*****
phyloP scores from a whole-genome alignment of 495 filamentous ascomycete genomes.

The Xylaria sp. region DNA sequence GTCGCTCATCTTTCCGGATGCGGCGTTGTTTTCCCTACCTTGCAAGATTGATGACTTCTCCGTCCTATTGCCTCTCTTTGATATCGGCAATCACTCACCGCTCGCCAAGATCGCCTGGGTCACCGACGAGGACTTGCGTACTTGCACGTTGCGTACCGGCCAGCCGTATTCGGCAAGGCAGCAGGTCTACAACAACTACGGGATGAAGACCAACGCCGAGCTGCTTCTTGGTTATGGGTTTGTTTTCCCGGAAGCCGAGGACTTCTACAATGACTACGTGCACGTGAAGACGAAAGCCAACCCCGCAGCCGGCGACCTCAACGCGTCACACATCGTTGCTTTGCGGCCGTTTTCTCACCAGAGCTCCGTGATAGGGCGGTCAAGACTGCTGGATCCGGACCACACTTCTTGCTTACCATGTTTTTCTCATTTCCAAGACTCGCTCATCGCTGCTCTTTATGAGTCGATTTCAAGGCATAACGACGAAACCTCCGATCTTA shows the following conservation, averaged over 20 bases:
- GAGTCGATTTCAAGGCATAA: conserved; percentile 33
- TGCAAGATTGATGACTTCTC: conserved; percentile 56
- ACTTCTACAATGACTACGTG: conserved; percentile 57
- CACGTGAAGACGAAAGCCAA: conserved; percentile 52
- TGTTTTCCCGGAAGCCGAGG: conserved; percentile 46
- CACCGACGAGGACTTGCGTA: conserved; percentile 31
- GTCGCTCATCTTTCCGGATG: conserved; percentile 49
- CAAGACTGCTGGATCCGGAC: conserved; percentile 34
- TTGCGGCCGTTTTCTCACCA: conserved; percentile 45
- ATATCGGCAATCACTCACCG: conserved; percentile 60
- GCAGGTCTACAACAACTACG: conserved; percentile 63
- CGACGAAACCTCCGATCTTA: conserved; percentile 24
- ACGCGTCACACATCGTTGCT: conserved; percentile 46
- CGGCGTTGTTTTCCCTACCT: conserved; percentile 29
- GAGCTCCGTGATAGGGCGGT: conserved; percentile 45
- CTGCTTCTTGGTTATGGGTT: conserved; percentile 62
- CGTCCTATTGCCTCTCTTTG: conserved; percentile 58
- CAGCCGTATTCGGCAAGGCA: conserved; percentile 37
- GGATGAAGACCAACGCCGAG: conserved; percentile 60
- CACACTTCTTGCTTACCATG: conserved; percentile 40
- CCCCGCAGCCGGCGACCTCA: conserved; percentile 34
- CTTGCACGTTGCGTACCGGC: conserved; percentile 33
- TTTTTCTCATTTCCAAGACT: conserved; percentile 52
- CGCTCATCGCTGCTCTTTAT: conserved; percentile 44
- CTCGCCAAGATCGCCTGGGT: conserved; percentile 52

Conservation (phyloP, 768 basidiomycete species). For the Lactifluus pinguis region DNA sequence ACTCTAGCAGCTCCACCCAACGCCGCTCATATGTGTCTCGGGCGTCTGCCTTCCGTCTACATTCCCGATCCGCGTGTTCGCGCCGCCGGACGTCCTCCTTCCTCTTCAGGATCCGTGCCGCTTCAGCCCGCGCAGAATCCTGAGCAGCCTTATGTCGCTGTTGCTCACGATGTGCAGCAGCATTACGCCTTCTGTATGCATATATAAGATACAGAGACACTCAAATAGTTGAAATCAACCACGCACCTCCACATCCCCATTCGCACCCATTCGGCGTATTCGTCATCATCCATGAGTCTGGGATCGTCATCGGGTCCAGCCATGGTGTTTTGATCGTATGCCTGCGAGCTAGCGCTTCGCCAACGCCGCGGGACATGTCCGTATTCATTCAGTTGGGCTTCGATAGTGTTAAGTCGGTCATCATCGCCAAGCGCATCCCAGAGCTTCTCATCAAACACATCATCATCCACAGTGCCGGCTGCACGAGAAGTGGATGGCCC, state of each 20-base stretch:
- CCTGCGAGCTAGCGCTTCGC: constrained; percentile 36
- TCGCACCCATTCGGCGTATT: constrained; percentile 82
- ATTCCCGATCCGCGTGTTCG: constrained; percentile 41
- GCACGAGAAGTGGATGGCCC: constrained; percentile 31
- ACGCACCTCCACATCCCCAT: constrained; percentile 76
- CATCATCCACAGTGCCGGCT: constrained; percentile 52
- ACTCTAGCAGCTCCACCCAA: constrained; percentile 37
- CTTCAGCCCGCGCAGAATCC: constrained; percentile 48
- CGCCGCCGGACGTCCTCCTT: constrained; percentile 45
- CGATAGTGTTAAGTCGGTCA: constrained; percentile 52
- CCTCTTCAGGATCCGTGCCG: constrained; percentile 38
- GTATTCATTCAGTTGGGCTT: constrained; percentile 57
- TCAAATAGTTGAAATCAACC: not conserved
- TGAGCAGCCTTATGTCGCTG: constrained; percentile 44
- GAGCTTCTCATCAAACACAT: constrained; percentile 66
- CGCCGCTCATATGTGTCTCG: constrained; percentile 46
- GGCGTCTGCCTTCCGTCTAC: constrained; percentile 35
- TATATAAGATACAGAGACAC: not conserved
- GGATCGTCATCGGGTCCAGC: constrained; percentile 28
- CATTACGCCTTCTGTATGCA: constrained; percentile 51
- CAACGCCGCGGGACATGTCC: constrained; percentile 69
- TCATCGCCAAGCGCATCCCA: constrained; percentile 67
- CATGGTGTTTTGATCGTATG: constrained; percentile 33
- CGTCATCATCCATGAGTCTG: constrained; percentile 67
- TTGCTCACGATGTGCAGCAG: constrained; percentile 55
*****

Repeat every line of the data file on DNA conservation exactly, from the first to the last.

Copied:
phyloP scores from a whole-genome alignment of 495 filamentous ascomycete genomes.

The Xylaria sp. region DNA sequence GTCGCTCATCTTTCCGGATGCGGCGTTGTTTTCCCTACCTTGCAAGATTGATGACTTCTCCGTCCTATTGCCTCTCTTTGATATCGGCAATCACTCACCGCTCGCCAAGATCGCCTGGGTCACCGACGAGGACTTGCGTACTTGCACGTTGCGTACCGGCCAGCCGTATTCGGCAAGGCAGCAGGTCTACAACAACTACGGGATGAAGACCAACGCCGAGCTGCTTCTTGGTTATGGGTTTGTTTTCCCGGAAGCCGAGGACTTCTACAATGACTACGTGCACGTGAAGACGAAAGCCAACCCCGCAGCCGGCGACCTCAACGCGTCACACATCGTTGCTTTGCGGCCGTTTTCTCACCAGAGCTCCGTGATAGGGCGGTCAAGACTGCTGGATCCGGACCACACTTCTTGCTTACCATGTTTTTCTCATTTCCAAGACTCGCTCATCGCTGCTCTTTATGAGTCGATTTCAAGGCATAACGACGAAACCTCCGATCTTA shows the following conservation, averaged over 20 bases:
- GAGTCGATTTCAAGGCATAA: conserved; percentile 33
- TGCAAGATTGATGACTTCTC: conserved; percentile 56
- ACTTCTACAATGACTACGTG: conserved; percentile 57
- CACGTGAAGACGAAAGCCAA: conserved; percentile 52
- TGTTTTCCCGGAAGCCGAGG: conserved; percentile 46
- CACCGACGAGGACTTGCGTA: conserved; percentile 31
- GTCGCTCATCTTTCCGGATG: conserved; percentile 49
- CAAGACTGCTGGATCCGGAC: conserved; percentile 34
- TTGCGGCCGTTTTCTCACCA: conserved; percentile 45
- ATATCGGCAATCACTCACCG: conserved; percentile 60
- GCAGGTCTACAACAACTACG: conserved; percentile 63
- CGACGAAACCTCCGATCTTA: conserved; percentile 24
- ACGCGTCACACATCGTTGCT: conserved; percentile 46
- CGGCGTTGTTTTCCCTACCT: conserved; percentile 29
- GAGCTCCGTGATAGGGCGGT: conserved; percentile 45
- CTGCTTCTTGGTTATGGGTT: conserved; percentile 62
- CGTCCTATTGCCTCTCTTTG: conserved; percentile 58
- CAGCCGTATTCGGCAAGGCA: conserved; percentile 37
- GGATGAAGACCAACGCCGAG: conserved; percentile 60
- CACACTTCTTGCTTACCATG: conserved; percentile 40
- CCCCGCAGCCGGCGACCTCA: conserved; percentile 34
- CTTGCACGTTGCGTACCGGC: conserved; percentile 33
- TTTTTCTCATTTCCAAGACT: conserved; percentile 52
- CGCTCATCGCTGCTCTTTAT: conserved; percentile 44
- CTCGCCAAGATCGCCTGGGT: conserved; percentile 52

Conservation (phyloP, 768 basidiomycete species). For the Lactifluus pinguis region DNA sequence ACTCTAGCAGCTCCACCCAACGCCGCTCATATGTGTCTCGGGCGTCTGCCTTCCGTCTACATTCCCGATCCGCGTGTTCGCGCCGCCGGACGTCCTCCTTCCTCTTCAGGATCCGTGCCGCTTCAGCCCGCGCAGAATCCTGAGCAGCCTTATGTCGCTGTTGCTCACGATGTGCAGCAGCATTACGCCTTCTGTATGCATATATAAGATACAGAGACACTCAAATAGTTGAAATCAACCACGCACCTCCACATCCCCATTCGCACCCATTCGGCGTATTCGTCATCATCCATGAGTCTGGGATCGTCATCGGGTCCAGCCATGGTGTTTTGATCGTATGCCTGCGAGCTAGCGCTTCGCCAACGCCGCGGGACATGTCCGTATTCATTCAGTTGGGCTTCGATAGTGTTAAGTCGGTCATCATCGCCAAGCGCATCCCAGAGCTTCTCATCAAACACATCATCATCCACAGTGCCGGCTGCACGAGAAGTGGATGGCCC, state of each 20-base stretch:
- CCTGCGAGCTAGCGCTTCGC: constrained; percentile 36
- TCGCACCCATTCGGCGTATT: constrained; percentile 82
- ATTCCCGATCCGCGTGTTCG: constrained; percentile 41
- GCACGAGAAGTGGATGGCCC: constrained; percentile 31
- ACGCACCTCCACATCCCCAT: constrained; percentile 76
- CATCATCCACAGTGCCGGCT: constrained; percentile 52
- ACTCTAGCAGCTCCACCCAA: constrained; percentile 37
- CTTCAGCCCGCGCAGAATCC: constrained; percentile 48
- CGCCGCCGGACGTCCTCCTT: constrained; percentile 45
- CGATAGTGTTAAGTCGGTCA: constrained; percentile 52
- CCTCTTCAGGATCCGTGCCG: constrained; percentile 38
- GTATTCATTCAGTTGGGCTT: constrained; percentile 57
- TCAAATAGTTGAAATCAACC: not conserved
- TGAGCAGCCTTATGTCGCTG: constrained; percentile 44
- GAGCTTCTCATCAAACACAT: constrained; percentile 66
- CGCCGCTCATATGTGTCTCG: constrained; percentile 46
- GGCGTCTGCCTTCCGTCTAC: constrained; percentile 35
- TATATAAGATACAGAGACAC: not conserved
- GGATCGTCATCGGGTCCAGC: constrained; percentile 28
- CATTACGCCTTCTGTATGCA: constrained; percentile 51
- CAACGCCGCGGGACATGTCC: constrained; percentile 69
- TCATCGCCAAGCGCATCCCA: constrained; percentile 67
- CATGGTGTTTTGATCGTATG: constrained; percentile 33
- CGTCATCATCCATGAGTCTG: constrained; percentile 67
- TTGCTCACGATGTGCAGCAG: constrained; percentile 55